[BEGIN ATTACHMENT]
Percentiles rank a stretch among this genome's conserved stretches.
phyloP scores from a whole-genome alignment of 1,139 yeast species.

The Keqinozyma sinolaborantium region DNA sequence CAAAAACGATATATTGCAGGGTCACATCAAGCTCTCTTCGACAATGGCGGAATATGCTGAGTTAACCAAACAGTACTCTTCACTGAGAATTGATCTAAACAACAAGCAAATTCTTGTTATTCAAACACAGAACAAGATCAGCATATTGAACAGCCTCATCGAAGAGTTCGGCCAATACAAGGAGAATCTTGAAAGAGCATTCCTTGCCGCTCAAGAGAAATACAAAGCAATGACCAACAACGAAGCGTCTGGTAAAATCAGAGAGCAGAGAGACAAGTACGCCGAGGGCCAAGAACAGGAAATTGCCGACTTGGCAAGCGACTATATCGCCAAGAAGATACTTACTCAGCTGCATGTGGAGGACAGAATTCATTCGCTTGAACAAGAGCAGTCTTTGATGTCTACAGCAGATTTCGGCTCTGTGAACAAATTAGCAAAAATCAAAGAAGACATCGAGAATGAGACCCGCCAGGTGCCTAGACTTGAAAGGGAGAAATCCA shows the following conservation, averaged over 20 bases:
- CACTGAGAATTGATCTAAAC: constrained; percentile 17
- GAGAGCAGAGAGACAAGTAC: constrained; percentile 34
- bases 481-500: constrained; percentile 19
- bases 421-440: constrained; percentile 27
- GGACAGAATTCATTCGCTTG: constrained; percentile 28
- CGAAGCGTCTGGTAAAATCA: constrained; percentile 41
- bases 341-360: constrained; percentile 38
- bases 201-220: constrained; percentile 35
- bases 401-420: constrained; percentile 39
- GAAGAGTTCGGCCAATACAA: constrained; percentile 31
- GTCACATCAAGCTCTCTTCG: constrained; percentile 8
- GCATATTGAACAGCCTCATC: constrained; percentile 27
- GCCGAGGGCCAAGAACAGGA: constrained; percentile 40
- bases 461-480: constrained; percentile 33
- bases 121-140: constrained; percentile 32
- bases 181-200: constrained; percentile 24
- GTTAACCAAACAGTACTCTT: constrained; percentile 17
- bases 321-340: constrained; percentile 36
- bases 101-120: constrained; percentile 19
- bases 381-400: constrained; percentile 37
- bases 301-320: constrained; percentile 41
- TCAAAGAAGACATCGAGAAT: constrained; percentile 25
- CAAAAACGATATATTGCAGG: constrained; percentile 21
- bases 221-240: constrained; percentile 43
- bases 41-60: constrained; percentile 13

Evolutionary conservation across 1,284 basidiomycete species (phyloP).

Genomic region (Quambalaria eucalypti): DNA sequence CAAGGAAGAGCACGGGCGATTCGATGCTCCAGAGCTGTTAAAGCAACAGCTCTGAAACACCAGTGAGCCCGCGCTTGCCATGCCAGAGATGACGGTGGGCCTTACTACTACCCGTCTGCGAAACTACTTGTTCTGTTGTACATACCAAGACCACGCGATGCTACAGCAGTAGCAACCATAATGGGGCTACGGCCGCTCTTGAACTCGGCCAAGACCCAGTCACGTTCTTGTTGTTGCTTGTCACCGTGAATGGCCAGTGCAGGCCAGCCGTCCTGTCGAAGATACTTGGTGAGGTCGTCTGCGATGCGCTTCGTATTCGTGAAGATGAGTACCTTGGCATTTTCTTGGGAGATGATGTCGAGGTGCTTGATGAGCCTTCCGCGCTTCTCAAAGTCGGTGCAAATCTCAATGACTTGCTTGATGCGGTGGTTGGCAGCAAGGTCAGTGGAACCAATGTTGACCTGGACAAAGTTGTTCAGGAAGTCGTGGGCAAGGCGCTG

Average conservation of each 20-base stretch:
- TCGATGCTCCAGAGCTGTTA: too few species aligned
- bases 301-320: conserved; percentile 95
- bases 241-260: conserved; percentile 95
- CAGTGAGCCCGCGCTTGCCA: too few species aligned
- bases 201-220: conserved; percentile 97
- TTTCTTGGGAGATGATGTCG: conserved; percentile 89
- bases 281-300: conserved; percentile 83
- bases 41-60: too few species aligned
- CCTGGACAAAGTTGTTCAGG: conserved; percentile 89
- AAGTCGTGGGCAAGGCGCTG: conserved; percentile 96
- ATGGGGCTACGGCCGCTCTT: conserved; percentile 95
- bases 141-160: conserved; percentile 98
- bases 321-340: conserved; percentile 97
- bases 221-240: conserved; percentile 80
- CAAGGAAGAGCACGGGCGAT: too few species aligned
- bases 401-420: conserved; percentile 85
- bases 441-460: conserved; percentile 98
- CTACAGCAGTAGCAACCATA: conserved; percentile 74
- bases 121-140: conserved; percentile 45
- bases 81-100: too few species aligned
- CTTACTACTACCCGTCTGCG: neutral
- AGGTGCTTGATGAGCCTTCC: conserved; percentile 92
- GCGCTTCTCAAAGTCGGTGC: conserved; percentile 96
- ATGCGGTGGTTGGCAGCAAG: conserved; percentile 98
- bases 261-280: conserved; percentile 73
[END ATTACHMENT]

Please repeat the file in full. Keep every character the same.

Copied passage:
Percentiles rank a stretch among this genome's conserved stretches.
phyloP scores from a whole-genome alignment of 1,139 yeast species.

The Keqinozyma sinolaborantium region DNA sequence CAAAAACGATATATTGCAGGGTCACATCAAGCTCTCTTCGACAATGGCGGAATATGCTGAGTTAACCAAACAGTACTCTTCACTGAGAATTGATCTAAACAACAAGCAAATTCTTGTTATTCAAACACAGAACAAGATCAGCATATTGAACAGCCTCATCGAAGAGTTCGGCCAATACAAGGAGAATCTTGAAAGAGCATTCCTTGCCGCTCAAGAGAAATACAAAGCAATGACCAACAACGAAGCGTCTGGTAAAATCAGAGAGCAGAGAGACAAGTACGCCGAGGGCCAAGAACAGGAAATTGCCGACTTGGCAAGCGACTATATCGCCAAGAAGATACTTACTCAGCTGCATGTGGAGGACAGAATTCATTCGCTTGAACAAGAGCAGTCTTTGATGTCTACAGCAGATTTCGGCTCTGTGAACAAATTAGCAAAAATCAAAGAAGACATCGAGAATGAGACCCGCCAGGTGCCTAGACTTGAAAGGGAGAAATCCA shows the following conservation, averaged over 20 bases:
- CACTGAGAATTGATCTAAAC: constrained; percentile 17
- GAGAGCAGAGAGACAAGTAC: constrained; percentile 34
- bases 481-500: constrained; percentile 19
- bases 421-440: constrained; percentile 27
- GGACAGAATTCATTCGCTTG: constrained; percentile 28
- CGAAGCGTCTGGTAAAATCA: constrained; percentile 41
- bases 341-360: constrained; percentile 38
- bases 201-220: constrained; percentile 35
- bases 401-420: constrained; percentile 39
- GAAGAGTTCGGCCAATACAA: constrained; percentile 31
- GTCACATCAAGCTCTCTTCG: constrained; percentile 8
- GCATATTGAACAGCCTCATC: constrained; percentile 27
- GCCGAGGGCCAAGAACAGGA: constrained; percentile 40
- bases 461-480: constrained; percentile 33
- bases 121-140: constrained; percentile 32
- bases 181-200: constrained; percentile 24
- GTTAACCAAACAGTACTCTT: constrained; percentile 17
- bases 321-340: constrained; percentile 36
- bases 101-120: constrained; percentile 19
- bases 381-400: constrained; percentile 37
- bases 301-320: constrained; percentile 41
- TCAAAGAAGACATCGAGAAT: constrained; percentile 25
- CAAAAACGATATATTGCAGG: constrained; percentile 21
- bases 221-240: constrained; percentile 43
- bases 41-60: constrained; percentile 13

Evolutionary conservation across 1,284 basidiomycete species (phyloP).

Genomic region (Quambalaria eucalypti): DNA sequence CAAGGAAGAGCACGGGCGATTCGATGCTCCAGAGCTGTTAAAGCAACAGCTCTGAAACACCAGTGAGCCCGCGCTTGCCATGCCAGAGATGACGGTGGGCCTTACTACTACCCGTCTGCGAAACTACTTGTTCTGTTGTACATACCAAGACCACGCGATGCTACAGCAGTAGCAACCATAATGGGGCTACGGCCGCTCTTGAACTCGGCCAAGACCCAGTCACGTTCTTGTTGTTGCTTGTCACCGTGAATGGCCAGTGCAGGCCAGCCGTCCTGTCGAAGATACTTGGTGAGGTCGTCTGCGATGCGCTTCGTATTCGTGAAGATGAGTACCTTGGCATTTTCTTGGGAGATGATGTCGAGGTGCTTGATGAGCCTTCCGCGCTTCTCAAAGTCGGTGCAAATCTCAATGACTTGCTTGATGCGGTGGTTGGCAGCAAGGTCAGTGGAACCAATGTTGACCTGGACAAAGTTGTTCAGGAAGTCGTGGGCAAGGCGCTG

Average conservation of each 20-base stretch:
- TCGATGCTCCAGAGCTGTTA: too few species aligned
- bases 301-320: conserved; percentile 95
- bases 241-260: conserved; percentile 95
- CAGTGAGCCCGCGCTTGCCA: too few species aligned
- bases 201-220: conserved; percentile 97
- TTTCTTGGGAGATGATGTCG: conserved; percentile 89
- bases 281-300: conserved; percentile 83
- bases 41-60: too few species aligned
- CCTGGACAAAGTTGTTCAGG: conserved; percentile 89
- AAGTCGTGGGCAAGGCGCTG: conserved; percentile 96
- ATGGGGCTACGGCCGCTCTT: conserved; percentile 95
- bases 141-160: conserved; percentile 98
- bases 321-340: conserved; percentile 97
- bases 221-240: conserved; percentile 80
- CAAGGAAGAGCACGGGCGAT: too few species aligned
- bases 401-420: conserved; percentile 85
- bases 441-460: conserved; percentile 98
- CTACAGCAGTAGCAACCATA: conserved; percentile 74
- bases 121-140: conserved; percentile 45
- bases 81-100: too few species aligned
- CTTACTACTACCCGTCTGCG: neutral
- AGGTGCTTGATGAGCCTTCC: conserved; percentile 92
- GCGCTTCTCAAAGTCGGTGC: conserved; percentile 96
- ATGCGGTGGTTGGCAGCAAG: conserved; percentile 98
- bases 261-280: conserved; percentile 73